Project architect Stuart Allan of Simpson & Brown added: “The trees almost finished me off professionally. The generator for having the sanctuary at that end was the trees, we wanted to go as close as possible to connect with them and maximise the size of the building but the tree officer was straight onto us with a clipboard and measuring tape. Behind the glass we removed the concrete completely to elevate what was there.”
Opened last July the chapel can comfortably seat 150 people, capacity which the Order believe is necessary to cater for religiously minded students. Asked whether the new chapel was drawing in more lapsed Catholics Morrin said: “I think it’s certainly true that more people come now, they certainly come to see the chapel but we’re not long enough in it to know if those people will stay. A lot of people are religious, despite what people say. They may or may not subscribe to an institutional church but the arrogant dismissal you get that ‘this is just rubbish’ or speaking of it in the past tense is just not true. More and more it’s those people who will be called dinosaurs, it’s a pendulum.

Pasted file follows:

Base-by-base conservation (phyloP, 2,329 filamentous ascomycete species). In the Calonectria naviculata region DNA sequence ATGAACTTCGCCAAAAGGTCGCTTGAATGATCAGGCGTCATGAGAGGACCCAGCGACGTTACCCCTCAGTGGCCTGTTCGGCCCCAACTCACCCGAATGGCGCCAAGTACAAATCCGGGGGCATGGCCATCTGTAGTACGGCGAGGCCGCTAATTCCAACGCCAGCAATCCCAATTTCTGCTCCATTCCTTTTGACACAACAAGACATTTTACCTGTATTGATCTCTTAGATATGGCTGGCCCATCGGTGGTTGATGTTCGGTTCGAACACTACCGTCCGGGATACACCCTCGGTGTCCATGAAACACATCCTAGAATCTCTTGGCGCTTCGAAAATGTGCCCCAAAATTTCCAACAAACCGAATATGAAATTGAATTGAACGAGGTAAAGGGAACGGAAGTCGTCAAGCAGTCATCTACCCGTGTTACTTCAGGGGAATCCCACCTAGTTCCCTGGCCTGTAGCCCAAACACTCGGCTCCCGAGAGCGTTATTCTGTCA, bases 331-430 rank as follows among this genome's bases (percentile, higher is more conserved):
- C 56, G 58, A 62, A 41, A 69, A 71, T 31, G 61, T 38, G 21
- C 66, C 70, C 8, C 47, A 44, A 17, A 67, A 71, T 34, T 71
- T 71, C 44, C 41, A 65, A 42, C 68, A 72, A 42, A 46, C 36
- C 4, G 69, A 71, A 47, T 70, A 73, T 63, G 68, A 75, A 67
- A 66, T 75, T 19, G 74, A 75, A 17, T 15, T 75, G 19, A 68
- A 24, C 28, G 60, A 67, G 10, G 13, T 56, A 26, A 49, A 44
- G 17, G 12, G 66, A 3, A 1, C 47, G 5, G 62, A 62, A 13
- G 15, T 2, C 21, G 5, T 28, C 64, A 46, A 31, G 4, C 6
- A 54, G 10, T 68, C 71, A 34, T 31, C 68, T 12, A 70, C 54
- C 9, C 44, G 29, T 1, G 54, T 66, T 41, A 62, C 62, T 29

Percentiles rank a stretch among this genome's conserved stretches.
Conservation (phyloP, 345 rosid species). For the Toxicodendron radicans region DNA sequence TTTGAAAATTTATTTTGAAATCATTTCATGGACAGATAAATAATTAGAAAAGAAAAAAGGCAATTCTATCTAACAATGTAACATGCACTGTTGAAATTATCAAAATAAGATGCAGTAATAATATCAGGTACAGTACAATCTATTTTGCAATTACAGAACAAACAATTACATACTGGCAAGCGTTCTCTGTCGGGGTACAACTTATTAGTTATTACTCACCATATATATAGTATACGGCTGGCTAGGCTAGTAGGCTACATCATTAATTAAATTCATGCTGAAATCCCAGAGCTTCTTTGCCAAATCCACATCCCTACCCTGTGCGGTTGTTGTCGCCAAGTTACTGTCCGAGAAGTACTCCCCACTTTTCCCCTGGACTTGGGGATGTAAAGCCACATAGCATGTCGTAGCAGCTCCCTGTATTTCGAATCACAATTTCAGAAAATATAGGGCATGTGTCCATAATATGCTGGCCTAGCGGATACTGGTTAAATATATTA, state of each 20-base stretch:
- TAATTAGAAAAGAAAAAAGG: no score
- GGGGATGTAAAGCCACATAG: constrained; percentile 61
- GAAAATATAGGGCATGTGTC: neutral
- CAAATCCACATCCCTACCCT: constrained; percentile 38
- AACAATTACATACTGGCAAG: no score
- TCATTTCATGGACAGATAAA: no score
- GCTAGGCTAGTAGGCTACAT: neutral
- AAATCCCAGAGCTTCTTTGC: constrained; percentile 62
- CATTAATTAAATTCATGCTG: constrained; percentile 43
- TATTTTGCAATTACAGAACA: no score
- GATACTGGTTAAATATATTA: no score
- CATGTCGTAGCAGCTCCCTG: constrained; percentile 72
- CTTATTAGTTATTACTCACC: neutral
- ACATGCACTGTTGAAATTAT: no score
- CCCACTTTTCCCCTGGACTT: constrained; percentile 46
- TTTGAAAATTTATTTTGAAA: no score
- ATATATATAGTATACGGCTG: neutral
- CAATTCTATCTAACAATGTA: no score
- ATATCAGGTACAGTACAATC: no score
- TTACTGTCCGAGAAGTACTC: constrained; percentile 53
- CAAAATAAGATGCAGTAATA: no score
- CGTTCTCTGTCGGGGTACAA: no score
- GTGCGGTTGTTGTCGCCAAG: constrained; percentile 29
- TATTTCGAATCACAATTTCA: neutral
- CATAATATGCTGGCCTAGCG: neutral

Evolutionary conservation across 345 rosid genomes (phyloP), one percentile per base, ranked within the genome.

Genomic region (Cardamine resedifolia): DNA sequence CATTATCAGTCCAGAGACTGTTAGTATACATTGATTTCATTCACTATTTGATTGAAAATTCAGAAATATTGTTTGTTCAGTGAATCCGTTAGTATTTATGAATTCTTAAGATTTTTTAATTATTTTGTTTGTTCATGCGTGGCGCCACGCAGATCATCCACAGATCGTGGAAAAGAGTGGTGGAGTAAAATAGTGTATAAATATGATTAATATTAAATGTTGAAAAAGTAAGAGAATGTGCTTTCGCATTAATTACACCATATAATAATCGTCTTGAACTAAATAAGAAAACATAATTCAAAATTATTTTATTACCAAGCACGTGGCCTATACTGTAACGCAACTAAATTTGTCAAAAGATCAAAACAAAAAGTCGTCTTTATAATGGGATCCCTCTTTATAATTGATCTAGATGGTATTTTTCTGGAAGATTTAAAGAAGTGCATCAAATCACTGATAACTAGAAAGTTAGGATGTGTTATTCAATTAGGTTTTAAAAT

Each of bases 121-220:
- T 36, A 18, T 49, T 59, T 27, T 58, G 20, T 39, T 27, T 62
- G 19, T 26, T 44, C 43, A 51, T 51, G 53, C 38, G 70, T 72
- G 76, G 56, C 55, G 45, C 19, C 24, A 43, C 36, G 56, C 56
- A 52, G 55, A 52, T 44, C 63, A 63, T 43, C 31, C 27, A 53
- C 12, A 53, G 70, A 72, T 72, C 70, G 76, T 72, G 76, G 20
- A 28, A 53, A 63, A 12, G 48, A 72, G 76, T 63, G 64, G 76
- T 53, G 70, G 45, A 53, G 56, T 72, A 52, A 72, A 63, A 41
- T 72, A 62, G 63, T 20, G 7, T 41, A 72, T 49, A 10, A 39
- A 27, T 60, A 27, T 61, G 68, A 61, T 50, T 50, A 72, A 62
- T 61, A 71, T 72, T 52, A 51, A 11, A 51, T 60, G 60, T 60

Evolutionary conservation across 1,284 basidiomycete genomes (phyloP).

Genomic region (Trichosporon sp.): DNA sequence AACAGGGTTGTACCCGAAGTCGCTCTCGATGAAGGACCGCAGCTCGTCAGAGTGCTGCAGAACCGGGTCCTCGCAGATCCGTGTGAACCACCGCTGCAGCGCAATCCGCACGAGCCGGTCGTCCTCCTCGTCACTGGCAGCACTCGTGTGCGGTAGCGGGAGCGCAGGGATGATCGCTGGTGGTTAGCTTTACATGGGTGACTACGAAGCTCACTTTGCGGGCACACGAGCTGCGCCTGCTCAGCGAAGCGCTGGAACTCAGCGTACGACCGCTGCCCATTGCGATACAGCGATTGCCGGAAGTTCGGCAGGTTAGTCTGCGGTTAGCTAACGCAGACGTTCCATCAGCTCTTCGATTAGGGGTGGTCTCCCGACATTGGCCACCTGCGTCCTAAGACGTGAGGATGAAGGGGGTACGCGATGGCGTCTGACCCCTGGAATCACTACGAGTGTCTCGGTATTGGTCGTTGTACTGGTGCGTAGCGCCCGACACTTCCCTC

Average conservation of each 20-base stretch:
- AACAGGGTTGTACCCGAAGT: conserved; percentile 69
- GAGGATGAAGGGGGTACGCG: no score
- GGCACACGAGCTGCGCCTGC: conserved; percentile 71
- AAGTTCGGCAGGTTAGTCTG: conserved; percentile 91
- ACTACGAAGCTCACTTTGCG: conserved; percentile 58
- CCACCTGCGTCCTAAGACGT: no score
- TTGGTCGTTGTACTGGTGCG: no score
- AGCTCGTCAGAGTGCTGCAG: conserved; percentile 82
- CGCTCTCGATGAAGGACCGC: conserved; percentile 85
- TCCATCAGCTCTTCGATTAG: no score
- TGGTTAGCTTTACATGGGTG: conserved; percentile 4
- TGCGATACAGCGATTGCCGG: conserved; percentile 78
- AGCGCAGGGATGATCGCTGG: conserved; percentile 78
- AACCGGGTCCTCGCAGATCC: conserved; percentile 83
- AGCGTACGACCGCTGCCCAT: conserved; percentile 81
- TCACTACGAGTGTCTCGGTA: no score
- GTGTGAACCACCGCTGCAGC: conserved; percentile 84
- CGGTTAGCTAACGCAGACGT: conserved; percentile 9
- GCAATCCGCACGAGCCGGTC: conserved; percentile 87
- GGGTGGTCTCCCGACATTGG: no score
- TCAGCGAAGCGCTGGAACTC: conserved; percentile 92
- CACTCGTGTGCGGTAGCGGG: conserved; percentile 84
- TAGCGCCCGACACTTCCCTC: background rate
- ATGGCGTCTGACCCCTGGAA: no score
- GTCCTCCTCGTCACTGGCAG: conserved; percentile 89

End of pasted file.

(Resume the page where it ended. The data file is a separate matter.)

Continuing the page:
Juggling both old and new elements necessitated a quick turnaround so contractors could switch their attentions from one to the other literally decamping to the new chapel overnight. Morrin observed: “People have been coming here for decades and thought they were going to miss this chapel because they were married or christened there, so what we did was have a good celebration to take leave of this place as we left. And it worked. The congregation weren’t allowed on site apart from being snuck in on the occasional Sunday so that night when we went down people were ‘wow’ - even the begrudgors. Suddenly they didn’t think about the drawing room at all.”
Part of this ‘wow’ reaction lies in the relative modesty of the approximately £850k build which is barely even visible from the street. It’s not until you cross the boundary wall that the chapel fully reveals itself. Only then does the rectangular sedum covered pavilion hove into view, a playful response to brief that hides a series of subtle optical illusions and abstractions from hidden doors secreted within wall cavities to a roof which seemingly levitates above a plate glass sanctuary wall.
This gravity defying act is no miracle but is instead shouldered by four Corten steel ‘trees’ which sprout directly in front of the real deal, each of which has been textured to a deep dark purple hue that sits well with the seasonal accoutrements which go hand in hand with the Catholic celebration of lent.